Don’t take all this too jocosely, but believe in the extreme pleasure you have caused me, and in the affectionate feelings with which I am and shall always be faithfully your friend,
Monday, November 30th, 2009
“A day for me; a day for the hootch.” (The Blog)
To accompany this week’s review of Thomas Mallon’s book about letters, each day the blog will feature two letters. This one was sent by John Cheever to William Maxwell, his editor at The New Yorker on March 6, 1969. It’s taken from The Letters of John Cheever edited by Benjamin Cheever.
I can’t write you a story. I can’t write anyone a story. I know that Bullet Park is not that massive but six months later I still feel pole-axed. Twice I seem to have had a donnee but I don’t seem to have any motive for following through. I think I’ll have to start all over again. Also the stuntiness of Barthelme disconcerts me. One can always begin, “Mr. Frobisher, returning from a year in Europe, opened his trunk for the customs officer and found there, instead of his clothing and souvenirs, the mutilated and naked body of an Italian sailor.” Blooey. It’s like the last act in vaudeville and anyhow it seems to me that I did it fifteen years ago. There’s the rub. I start on a story and realize that I’ve already written it.
Not working is terribly painful and I’m still having a fight with the booze. I’ve enlisted the help of a doctor but it’s touch and go. A day for me; a day for the hootch. A beautiful, blonde, intelligent and responsive movie actress whom I adore announced to her husband that she had to spend three hours alone with me. He sullenly agreed. I took her skating.
Monday, November 30th, 2009
“The boy is bothered.” (The Blog)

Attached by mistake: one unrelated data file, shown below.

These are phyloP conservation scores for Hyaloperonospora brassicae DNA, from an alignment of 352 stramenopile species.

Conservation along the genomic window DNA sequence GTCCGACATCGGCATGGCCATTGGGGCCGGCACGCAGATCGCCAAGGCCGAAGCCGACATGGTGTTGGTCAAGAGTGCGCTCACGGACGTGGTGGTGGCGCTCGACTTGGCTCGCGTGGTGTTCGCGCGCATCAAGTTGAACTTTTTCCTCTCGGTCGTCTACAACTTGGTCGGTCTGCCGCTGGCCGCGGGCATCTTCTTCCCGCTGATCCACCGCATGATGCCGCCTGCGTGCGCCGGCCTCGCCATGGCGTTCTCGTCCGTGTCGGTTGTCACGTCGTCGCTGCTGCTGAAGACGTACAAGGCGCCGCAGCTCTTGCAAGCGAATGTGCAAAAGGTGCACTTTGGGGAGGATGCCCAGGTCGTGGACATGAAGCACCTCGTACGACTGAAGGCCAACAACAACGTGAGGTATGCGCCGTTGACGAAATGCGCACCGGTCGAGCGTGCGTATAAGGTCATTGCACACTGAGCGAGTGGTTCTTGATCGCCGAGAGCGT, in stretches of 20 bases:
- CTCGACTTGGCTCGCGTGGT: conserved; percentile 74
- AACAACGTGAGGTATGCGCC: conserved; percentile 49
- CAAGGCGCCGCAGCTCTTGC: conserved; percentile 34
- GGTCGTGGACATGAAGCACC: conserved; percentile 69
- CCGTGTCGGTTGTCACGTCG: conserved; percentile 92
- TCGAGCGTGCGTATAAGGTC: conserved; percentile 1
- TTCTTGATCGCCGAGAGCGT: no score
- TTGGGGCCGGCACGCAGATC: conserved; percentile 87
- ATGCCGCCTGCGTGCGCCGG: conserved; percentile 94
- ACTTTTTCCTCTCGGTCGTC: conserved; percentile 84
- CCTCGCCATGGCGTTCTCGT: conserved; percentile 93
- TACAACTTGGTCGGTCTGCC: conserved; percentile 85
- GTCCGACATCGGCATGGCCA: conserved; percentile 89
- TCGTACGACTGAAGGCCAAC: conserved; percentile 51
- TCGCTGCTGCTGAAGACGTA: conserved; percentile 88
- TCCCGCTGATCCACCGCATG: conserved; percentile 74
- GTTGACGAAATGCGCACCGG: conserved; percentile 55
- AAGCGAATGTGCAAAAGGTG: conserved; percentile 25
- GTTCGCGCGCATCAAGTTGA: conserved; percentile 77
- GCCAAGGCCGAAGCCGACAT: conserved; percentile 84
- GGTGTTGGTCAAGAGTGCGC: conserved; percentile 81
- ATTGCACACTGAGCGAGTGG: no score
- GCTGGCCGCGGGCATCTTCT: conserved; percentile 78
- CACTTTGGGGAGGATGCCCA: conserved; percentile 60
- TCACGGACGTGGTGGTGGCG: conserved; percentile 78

To accompany this week’s review of Thomas Mallon’s book about letters, each day the blog will feature two letters. We start with this, sent by Raymond Chandler to Hamish Hamilton, Chandler’s British publisher, on August 10, 1948. It’s taken from Selected Letters of Raymond Chandler edited by Frank MacShane.
Hardly necessary to tell you that I am typing this myself, no longer have a secretary, just didn’t have a full time job for one unless working in Hollywood. I shall probably be sorry, but can’t help it. Have to retrench a bit anyhow. Things are awful over here as far as price is concerned.
The trouble with the Marlowe character is he has been written and talked about too much. He’s getting self-conscious, trying to live up to his reputation among the quasi-intellectuals. The boy is bothered. He used to be able to spit and throw the ball hard and talk out of the corner of his mouth.
I am trying desperately to finish The Little Sister, and should have a rough draft done almost any day I can get up enough steam. The fact is, however, that there is nothing in it but style and dialogue and characters. The plot creaks like a broken shutter in an October wind.
Am reading [Graham Greene’s] The Heart of the Matter, a chapter at a time. It has everything in it that makes literature except verve, wit, gusto, music and magic; a cool and elegant set-piece, embalmed by Whispering Glades. There is more life in the worst chapter Dickens or Thackeray ever wrote, and they wrote some pretty awful chapters.
All the best,